Viral videos have turned our lives into reality shows

DA national spokesperson Phumzile van Damme./Conrad Bornman / Gallo Images
DA national spokesperson Phumzile van Damme./Conrad Bornman / Gallo Images

When Mxit, Myspace and Facebook entered our lives, I don't think many suspected they would birth other platforms of deplorable narcissism.

People spend hours and days fussing over the perception of one's happy life, how rich we seem or how desirable we want others to believe we are.

In our fussing over this documentation of our fantasy lives we ignore a pervasive problem.

On a weekly basis we are faced with a new viral video. When we are not laughing at another "Mabena" or "Smanga" we get the likes of Phumzile van Damme, on any other platform, seeking justice after a discriminatory experience.

Our pursuit and enjoyment of materialism, á la reality television, seems to have been uploaded into our cellphones.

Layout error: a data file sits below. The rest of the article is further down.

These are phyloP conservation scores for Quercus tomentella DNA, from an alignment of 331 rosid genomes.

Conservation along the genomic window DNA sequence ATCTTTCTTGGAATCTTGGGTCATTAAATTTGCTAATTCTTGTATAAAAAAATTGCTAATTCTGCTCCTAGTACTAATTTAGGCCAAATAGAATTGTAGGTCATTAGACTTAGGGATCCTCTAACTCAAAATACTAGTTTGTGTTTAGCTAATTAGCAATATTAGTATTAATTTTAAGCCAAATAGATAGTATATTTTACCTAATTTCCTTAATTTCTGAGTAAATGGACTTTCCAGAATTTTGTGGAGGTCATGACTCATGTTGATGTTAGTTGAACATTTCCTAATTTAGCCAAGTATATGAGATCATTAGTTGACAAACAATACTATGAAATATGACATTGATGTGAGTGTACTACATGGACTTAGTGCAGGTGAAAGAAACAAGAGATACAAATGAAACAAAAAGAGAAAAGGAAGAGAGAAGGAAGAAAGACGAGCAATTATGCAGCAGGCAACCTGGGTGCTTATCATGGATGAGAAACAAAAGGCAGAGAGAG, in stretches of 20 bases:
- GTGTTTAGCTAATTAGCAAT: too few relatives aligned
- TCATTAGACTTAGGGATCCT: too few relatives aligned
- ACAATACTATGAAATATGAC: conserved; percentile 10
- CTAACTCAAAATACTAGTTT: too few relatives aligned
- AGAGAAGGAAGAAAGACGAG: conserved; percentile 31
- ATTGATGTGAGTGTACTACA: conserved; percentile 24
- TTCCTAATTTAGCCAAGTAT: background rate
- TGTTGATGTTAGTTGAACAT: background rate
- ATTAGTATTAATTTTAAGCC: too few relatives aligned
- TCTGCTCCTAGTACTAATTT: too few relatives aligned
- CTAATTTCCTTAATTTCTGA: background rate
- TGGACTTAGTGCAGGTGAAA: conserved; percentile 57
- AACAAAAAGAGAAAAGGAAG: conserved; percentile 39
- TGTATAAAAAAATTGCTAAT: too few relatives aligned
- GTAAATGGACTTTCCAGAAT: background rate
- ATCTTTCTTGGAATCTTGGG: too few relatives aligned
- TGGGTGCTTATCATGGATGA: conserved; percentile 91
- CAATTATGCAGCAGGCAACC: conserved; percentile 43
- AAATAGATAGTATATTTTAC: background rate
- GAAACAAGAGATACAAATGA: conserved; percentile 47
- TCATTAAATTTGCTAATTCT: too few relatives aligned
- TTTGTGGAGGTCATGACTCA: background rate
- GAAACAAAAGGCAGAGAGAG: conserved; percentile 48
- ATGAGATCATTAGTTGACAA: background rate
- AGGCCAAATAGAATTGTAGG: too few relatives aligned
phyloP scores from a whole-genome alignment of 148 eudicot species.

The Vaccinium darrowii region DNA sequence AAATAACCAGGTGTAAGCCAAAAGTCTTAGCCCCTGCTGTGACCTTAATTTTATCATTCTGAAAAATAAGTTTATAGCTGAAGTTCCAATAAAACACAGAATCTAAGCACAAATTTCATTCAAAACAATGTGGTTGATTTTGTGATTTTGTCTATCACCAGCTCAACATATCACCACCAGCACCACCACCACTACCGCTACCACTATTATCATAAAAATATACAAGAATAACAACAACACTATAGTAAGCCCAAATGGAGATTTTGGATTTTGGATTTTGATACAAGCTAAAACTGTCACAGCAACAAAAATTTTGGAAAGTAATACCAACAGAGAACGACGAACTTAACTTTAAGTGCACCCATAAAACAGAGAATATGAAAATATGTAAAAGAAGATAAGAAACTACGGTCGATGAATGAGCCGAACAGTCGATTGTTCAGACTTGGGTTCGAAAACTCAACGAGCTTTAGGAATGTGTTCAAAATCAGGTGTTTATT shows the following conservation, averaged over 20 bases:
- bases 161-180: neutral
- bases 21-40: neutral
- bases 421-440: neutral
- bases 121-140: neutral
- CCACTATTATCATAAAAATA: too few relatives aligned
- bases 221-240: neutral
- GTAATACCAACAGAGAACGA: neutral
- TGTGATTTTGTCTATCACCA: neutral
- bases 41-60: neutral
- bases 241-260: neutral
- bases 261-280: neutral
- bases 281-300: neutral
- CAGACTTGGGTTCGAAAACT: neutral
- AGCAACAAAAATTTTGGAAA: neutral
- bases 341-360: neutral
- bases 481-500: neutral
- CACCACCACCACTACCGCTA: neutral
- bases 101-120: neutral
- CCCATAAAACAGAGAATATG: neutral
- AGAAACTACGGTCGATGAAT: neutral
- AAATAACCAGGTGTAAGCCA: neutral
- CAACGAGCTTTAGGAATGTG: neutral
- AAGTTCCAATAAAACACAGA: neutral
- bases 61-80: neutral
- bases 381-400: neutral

We are now living in a reality show-like space on a daily basis. The shows could be anything from: Living the Dream with Sadism, America's Next Cop Victim and Keeping up with the Racists.

Our lives have shifted into a scary breaking news broadcast, where our violence has moved from under Big Brother's omnipresent eye to our quick wrists that must and need to document our own abuse.

While this has been extremely helpful in cases such as Vicky Momberg's racist rant, it is slowly breeding a culture whereby reality is not real anymore unless it has been recorded.

This innovation behind documentation of our lives exists on our streets with cameras in corners watching our every move.

We have given up our privacy for the sake of knowing that someone can put a face to the people who threaten our lives. The fear that governments would try to control us through their invasive use of technology has turned and now puts us in the driver's seat.

We are watching each other, recording as much as we can and perhaps most shockingly, we are trying hard to prove that we are victims.

The latest twisting, flipping technology has become a conduit that allows our lives need to be evident in high definition.

It will not be long before we become gadgets ourselves, lining up for the latest updates to our software.

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